China 3G

WSJ writes:

After years of deliberation, analysts and industry executives say, Beijing probably will start awarding licenses for so-called third-generation, or 3G, networks in the next six months or so, to give state-owned phone companies time to prepare services for the 2008 Olympics in Beijing. China already is the world’s largest mobile-phone market, and the upgrade will create what is likely to become the world’s biggest 3G wireless network.

Huawei and ZTE are expected to be big beneficiaries of all that spending. They have become major competitors in the global telecommunications industry in recent years, but they were in their infancy when China built the bulk of its existing cellphone system in the late 1990s. As a result, the two companies accounted for a combined share of only about 5% of sales of current-generation equipment in China, analysts say.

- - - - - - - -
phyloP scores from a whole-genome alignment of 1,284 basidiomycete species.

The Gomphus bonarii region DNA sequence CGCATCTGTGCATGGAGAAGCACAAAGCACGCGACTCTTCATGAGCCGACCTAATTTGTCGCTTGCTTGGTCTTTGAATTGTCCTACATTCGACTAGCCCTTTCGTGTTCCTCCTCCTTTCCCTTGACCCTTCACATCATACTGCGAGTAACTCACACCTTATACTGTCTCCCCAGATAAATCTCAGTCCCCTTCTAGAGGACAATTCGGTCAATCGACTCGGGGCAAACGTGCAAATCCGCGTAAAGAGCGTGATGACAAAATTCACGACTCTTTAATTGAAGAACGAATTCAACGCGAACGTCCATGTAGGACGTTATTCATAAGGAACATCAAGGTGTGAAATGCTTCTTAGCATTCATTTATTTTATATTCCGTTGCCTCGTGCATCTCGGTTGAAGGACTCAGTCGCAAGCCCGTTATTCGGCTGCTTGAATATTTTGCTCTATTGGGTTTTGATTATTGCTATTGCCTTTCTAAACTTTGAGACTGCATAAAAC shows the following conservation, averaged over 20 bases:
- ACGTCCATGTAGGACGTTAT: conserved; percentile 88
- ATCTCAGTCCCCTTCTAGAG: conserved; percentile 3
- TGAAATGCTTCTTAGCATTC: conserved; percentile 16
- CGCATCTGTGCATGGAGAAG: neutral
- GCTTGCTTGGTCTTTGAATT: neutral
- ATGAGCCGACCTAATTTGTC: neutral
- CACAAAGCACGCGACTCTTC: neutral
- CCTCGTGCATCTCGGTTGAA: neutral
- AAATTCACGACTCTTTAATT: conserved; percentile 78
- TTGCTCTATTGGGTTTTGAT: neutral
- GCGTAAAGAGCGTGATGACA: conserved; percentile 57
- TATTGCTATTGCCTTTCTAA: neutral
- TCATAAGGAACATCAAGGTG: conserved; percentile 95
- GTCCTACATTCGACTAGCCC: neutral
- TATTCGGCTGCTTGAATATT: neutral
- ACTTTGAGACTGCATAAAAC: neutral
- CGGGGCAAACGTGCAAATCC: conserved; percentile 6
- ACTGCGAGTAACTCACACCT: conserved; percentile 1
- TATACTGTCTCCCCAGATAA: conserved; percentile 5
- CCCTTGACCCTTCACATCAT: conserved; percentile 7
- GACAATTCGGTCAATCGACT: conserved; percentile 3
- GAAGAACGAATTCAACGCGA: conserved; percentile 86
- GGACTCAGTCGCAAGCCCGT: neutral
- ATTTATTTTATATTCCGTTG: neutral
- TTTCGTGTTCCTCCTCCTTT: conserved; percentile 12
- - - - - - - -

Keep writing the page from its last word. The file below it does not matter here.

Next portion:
Huawei and ZTE have been pouring resources into 3G. Each company claims it has about 6,000 engineers developing 3G equipment and handsets, and they have already sealed 3G deals with smaller operators overseas.

Managing Innovation

Knowledge@Wharton has a series of articles. From one of them:

To understand innovation, you first have to distinguish it from invention; too many people confuse them, according to Linda Sanford, an IBM senior vice president. Invention is just the starting point, one of the participants noted. A companys portfolio of patents reveals its smarts as an inventor. IBM, for example, remains formidable in this regard, racking up record numbers of patents for the last decade. But patents arent enough. Their technology has to find its way into products.